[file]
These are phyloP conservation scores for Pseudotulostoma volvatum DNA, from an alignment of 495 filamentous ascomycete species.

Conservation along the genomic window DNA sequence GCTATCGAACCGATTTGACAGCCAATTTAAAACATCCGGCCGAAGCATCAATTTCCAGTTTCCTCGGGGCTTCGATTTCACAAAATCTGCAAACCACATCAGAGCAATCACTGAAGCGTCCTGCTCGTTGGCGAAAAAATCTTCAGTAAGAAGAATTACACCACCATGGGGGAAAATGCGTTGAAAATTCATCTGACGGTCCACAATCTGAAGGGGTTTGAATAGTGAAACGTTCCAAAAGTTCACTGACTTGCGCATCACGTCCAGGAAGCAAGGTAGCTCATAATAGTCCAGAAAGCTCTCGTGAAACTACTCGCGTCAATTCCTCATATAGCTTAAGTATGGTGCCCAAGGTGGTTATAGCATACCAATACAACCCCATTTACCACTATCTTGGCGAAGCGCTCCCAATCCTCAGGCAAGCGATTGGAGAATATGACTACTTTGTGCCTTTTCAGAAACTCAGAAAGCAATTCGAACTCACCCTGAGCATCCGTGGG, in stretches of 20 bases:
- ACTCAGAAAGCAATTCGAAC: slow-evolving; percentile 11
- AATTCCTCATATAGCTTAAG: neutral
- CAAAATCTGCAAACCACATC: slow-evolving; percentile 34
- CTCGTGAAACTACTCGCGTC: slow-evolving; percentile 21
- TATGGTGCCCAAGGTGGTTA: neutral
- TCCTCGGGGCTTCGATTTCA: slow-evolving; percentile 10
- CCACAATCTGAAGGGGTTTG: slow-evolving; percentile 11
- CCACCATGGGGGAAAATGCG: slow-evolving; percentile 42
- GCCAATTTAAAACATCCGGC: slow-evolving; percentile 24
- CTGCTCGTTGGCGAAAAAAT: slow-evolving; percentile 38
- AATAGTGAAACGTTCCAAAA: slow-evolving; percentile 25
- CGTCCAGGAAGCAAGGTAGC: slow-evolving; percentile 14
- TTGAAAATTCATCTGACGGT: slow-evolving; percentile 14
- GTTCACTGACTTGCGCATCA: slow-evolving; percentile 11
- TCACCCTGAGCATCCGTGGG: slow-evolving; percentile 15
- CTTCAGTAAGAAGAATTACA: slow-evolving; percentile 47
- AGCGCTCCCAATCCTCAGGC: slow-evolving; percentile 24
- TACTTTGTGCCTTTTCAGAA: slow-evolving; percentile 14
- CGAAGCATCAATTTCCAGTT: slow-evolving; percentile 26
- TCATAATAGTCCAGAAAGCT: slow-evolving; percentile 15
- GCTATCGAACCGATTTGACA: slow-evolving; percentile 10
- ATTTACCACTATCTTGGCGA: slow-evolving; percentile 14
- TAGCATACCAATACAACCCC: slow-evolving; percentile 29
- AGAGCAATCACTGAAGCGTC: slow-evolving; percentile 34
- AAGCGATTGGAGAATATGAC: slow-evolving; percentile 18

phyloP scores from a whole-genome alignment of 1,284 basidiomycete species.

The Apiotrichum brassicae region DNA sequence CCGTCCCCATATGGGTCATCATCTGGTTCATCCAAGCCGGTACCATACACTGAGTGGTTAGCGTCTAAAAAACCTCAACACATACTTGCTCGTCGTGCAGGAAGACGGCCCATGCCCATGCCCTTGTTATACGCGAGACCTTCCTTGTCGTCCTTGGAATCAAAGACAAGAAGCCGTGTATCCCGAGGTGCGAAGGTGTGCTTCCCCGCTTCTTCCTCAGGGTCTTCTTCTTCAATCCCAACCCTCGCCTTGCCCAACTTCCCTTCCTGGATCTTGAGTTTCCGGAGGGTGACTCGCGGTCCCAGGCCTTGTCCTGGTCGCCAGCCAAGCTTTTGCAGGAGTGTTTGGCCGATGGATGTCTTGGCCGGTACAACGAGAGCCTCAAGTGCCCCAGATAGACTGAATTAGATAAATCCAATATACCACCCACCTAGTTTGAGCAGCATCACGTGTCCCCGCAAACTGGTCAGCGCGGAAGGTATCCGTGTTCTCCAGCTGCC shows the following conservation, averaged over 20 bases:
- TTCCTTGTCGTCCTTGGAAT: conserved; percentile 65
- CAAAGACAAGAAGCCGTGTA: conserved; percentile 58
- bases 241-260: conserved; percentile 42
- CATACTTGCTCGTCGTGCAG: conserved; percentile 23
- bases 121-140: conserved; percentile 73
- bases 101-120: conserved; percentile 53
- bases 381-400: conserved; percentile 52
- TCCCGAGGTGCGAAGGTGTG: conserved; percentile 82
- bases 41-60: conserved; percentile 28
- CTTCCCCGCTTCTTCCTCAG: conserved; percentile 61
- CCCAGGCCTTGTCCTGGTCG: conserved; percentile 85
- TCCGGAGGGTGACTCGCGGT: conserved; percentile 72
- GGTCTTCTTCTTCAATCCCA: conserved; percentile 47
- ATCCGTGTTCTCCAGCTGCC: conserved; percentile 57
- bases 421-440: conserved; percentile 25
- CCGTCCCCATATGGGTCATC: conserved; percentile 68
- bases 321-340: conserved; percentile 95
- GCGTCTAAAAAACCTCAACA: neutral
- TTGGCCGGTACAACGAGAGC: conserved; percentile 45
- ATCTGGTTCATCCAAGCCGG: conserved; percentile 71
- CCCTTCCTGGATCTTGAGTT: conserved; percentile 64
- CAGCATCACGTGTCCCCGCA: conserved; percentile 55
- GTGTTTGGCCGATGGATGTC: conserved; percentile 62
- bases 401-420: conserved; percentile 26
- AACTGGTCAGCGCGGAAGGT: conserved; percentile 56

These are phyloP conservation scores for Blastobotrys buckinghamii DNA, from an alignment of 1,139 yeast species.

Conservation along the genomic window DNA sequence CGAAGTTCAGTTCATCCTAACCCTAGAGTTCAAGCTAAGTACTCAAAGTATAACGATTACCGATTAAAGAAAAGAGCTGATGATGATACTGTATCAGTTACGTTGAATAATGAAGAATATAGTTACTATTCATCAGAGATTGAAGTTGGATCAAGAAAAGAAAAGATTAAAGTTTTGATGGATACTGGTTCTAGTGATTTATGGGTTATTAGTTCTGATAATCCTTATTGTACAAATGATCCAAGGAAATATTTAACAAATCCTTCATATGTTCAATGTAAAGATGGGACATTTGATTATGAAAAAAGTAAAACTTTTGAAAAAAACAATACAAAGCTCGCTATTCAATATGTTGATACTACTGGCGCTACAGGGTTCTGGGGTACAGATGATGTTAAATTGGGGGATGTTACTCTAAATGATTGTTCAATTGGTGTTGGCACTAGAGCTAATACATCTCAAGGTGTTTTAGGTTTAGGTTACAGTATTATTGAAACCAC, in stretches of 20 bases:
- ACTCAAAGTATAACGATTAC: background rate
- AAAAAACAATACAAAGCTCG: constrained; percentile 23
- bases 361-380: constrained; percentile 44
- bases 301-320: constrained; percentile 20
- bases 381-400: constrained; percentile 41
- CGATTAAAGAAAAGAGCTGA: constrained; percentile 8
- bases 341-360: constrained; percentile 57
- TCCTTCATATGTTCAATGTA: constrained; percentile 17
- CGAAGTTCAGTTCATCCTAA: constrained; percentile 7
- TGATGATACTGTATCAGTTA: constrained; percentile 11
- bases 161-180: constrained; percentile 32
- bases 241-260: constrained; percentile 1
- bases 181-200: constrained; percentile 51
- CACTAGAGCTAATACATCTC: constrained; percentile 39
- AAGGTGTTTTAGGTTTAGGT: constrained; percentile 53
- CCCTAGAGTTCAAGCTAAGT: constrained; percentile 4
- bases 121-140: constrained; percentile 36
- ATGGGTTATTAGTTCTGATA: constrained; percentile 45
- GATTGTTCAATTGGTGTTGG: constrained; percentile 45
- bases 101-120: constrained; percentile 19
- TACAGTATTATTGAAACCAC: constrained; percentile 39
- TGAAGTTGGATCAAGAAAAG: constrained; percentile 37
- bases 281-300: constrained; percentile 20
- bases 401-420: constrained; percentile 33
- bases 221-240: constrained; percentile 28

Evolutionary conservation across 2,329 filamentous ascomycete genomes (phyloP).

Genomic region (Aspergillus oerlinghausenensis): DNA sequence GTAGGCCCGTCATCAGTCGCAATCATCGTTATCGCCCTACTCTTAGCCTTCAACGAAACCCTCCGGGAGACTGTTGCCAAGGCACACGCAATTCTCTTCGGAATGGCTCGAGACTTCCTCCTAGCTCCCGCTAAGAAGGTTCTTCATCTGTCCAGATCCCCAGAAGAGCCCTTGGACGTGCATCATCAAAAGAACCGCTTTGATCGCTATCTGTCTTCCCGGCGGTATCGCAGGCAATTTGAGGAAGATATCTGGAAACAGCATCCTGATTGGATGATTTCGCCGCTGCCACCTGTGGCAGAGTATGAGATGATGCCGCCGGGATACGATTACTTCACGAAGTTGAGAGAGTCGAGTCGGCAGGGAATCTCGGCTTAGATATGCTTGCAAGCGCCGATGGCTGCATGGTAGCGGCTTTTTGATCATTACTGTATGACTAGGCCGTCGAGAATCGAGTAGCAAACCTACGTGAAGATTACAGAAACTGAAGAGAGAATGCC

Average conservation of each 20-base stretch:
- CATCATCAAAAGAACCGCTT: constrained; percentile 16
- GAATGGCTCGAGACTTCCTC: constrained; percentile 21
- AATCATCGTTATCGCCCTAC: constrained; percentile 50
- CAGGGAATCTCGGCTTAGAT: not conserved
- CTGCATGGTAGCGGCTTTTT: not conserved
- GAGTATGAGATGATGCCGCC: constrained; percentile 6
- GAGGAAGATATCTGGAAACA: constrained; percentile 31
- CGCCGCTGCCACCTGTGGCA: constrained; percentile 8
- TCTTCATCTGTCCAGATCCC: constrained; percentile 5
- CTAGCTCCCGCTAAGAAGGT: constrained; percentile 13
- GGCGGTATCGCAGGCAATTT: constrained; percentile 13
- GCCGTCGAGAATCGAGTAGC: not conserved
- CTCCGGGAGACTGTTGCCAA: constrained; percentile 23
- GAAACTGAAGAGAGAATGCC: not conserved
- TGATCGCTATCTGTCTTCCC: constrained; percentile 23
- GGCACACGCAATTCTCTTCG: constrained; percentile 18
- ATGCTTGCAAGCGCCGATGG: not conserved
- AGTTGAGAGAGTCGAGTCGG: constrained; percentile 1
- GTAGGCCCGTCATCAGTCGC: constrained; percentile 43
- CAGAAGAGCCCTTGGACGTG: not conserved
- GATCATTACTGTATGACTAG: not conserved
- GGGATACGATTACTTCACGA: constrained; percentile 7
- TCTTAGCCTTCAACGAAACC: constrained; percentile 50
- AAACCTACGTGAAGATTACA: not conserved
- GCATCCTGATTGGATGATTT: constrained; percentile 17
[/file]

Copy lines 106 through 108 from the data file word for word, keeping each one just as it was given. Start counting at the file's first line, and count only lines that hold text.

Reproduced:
- GGGATACGATTACTTCACGA: constrained; percentile 7
- TCTTAGCCTTCAACGAAACC: constrained; percentile 50
- AAACCTACGTGAAGATTACA: not conserved